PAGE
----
Mailbox Monday was created by The Printed Page. Mailbox Monday is currently on tour, hosted by a different blog each month. Today’s Linky will be hosted by Rose City Reader.

The Last Conquest by Berwick Coates (purchased)

October, 1066: Two bitter rivals, William and Harold, are about to lead their men into a brutal battle…

Taking up arms, Gilbert, a scout in William’s army, seeks victory. Edwin, roundsman to King Harold, knows his king is about to make history – no matter the cost – and he is going to be part of it.

This is a story of the greatest battle ever seen on British soil.

It is the story of the Battle of Hastings.

Owain Gwynedd Prince of the Welsh by Roger Turvey (bought)

A study of the life and career of Owain Gwynedd (c. 1100-70) who played such a dominant role in the history of Wales before her conquest. He was king of Gwynedd from 1137 until his death and was the first to be styled prince of Wales. He was considered the most successful of all the north Welsh princes prior to his grandson Llywelyn the Great.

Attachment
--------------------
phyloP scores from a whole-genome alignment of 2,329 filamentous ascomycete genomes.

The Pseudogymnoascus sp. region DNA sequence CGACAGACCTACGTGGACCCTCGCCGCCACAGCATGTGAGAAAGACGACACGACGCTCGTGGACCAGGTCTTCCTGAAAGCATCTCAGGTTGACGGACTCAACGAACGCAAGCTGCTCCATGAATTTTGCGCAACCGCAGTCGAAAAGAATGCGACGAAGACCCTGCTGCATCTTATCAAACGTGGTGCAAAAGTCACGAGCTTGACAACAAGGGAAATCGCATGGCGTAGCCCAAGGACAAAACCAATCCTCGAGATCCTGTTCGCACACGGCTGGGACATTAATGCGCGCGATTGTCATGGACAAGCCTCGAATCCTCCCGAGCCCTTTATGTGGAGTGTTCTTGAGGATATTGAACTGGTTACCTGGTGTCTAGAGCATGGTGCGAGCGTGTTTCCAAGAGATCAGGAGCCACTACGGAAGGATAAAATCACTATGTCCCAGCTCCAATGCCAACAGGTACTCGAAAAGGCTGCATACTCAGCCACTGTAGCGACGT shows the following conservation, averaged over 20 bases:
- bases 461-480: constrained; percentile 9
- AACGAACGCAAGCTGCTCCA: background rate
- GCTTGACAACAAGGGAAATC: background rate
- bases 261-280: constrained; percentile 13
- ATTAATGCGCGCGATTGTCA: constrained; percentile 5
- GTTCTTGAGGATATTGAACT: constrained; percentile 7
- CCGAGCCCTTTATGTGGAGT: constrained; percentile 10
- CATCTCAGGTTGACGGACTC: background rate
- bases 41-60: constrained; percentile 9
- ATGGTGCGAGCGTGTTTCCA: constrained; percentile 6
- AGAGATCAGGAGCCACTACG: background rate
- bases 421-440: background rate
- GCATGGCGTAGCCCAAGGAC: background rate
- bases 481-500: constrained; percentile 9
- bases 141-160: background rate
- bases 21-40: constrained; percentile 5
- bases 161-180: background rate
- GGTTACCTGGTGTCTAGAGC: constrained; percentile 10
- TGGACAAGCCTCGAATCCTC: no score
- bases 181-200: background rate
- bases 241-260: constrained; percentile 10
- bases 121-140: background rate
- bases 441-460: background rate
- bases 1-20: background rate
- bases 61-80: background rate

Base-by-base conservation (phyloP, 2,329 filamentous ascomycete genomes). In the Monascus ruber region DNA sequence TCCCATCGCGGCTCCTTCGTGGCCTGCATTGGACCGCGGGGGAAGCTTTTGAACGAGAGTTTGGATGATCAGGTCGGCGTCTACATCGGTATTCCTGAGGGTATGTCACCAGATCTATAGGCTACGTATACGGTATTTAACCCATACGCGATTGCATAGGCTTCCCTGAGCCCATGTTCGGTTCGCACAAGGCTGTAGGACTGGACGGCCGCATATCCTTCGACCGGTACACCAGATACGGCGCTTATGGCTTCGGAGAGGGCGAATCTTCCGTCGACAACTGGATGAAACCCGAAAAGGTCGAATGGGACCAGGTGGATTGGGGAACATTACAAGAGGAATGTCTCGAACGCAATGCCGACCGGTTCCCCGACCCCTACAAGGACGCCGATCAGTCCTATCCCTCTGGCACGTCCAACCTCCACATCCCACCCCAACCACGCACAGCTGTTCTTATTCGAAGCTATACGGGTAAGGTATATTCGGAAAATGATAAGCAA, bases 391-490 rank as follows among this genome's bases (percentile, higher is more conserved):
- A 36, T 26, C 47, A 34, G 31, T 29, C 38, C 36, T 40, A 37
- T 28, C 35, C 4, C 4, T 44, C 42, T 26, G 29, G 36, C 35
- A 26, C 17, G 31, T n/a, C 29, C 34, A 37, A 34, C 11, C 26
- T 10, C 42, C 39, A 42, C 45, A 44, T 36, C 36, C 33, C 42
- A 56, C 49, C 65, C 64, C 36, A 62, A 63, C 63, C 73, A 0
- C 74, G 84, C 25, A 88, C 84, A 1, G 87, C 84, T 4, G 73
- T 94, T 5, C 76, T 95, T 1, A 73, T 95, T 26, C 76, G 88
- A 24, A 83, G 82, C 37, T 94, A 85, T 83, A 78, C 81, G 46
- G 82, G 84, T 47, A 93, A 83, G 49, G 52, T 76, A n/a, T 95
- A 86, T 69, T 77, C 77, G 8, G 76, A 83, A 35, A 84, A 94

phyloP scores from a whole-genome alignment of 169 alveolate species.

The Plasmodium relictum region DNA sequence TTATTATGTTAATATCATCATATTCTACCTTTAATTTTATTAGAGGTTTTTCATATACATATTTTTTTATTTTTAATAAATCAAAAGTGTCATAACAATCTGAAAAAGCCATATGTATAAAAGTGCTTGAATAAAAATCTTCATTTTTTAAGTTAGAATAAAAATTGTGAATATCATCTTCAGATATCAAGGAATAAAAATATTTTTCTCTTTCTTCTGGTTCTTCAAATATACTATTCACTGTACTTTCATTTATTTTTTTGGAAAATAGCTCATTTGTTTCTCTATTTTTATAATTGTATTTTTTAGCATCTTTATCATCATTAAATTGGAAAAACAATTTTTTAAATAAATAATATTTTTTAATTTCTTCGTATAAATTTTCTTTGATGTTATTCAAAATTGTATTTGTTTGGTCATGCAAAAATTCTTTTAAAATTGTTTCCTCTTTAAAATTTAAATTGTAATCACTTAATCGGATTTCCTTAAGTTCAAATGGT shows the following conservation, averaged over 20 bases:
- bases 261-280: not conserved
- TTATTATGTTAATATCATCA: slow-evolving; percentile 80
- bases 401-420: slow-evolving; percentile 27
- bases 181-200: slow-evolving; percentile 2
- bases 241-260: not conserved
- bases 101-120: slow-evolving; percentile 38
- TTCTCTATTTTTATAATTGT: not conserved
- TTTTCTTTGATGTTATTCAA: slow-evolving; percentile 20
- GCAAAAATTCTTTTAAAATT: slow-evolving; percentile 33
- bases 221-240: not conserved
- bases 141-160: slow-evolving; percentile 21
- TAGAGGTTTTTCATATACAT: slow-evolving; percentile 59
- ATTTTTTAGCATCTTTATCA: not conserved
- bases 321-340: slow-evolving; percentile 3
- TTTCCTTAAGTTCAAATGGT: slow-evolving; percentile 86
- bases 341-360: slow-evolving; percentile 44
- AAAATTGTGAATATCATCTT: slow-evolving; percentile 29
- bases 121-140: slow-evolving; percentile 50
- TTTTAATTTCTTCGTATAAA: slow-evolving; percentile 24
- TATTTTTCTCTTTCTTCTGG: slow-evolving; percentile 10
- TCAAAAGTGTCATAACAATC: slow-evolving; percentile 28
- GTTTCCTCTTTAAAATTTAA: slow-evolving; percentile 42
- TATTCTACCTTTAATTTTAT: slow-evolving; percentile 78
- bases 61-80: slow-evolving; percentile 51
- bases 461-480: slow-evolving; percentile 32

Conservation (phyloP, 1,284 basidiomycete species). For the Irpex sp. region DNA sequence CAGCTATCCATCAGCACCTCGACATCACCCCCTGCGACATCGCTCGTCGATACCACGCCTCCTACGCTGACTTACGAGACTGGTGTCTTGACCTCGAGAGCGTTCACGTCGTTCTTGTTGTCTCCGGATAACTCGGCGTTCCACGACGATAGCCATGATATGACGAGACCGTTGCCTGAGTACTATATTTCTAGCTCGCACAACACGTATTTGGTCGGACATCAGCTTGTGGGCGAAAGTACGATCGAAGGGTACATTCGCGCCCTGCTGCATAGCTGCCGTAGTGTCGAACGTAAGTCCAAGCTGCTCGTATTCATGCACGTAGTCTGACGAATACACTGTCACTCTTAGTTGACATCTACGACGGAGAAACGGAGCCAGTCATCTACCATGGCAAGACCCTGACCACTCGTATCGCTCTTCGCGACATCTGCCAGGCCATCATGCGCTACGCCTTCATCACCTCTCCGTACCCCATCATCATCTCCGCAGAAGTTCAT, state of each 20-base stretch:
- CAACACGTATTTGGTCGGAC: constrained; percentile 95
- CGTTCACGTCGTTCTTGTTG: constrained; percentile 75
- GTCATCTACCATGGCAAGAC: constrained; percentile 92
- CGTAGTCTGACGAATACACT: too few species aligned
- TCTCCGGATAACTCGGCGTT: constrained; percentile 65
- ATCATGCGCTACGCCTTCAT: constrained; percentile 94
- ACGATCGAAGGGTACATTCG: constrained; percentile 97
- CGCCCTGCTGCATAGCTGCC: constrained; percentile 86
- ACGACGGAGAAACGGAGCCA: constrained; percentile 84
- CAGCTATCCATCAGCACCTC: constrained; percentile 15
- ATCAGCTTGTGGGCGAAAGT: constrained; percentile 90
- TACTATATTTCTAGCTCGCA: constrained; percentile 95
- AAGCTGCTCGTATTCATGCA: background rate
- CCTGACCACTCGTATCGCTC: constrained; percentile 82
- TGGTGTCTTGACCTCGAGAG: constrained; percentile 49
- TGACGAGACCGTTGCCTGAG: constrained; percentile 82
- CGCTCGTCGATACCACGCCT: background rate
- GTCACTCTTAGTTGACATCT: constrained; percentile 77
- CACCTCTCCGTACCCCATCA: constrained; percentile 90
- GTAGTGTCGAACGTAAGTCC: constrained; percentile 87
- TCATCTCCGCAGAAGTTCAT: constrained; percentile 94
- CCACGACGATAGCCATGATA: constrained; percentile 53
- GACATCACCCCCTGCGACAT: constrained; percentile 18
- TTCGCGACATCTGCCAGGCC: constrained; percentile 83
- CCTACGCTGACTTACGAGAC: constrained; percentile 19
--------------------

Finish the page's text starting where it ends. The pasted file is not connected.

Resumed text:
A Newfound Land by Anna Belfrage

reviews 1 Comment 12th December, 2013

 A Newfound Land (The Graham Saga 4) by Anna Belfrage

It’s 1672, and Matthew Graham and his family have left Scotland. Having taken the drastic decision to leave their homeland due to religious conflicts, Alexandra and Matthew hope for a simpler, if harsher, life in the wilds of the Colony of Maryland.

Unfortunately, things don’t always turn out as you want them to, and the past has a nasty tendency to resurface at the most inappropriate moments. Both Matthew and Alex are forced to cope with the unexpected reappearance of people they had never thought to meet again, and the screw is turned that much tighter when the four rogue Burley brothers enter their lives.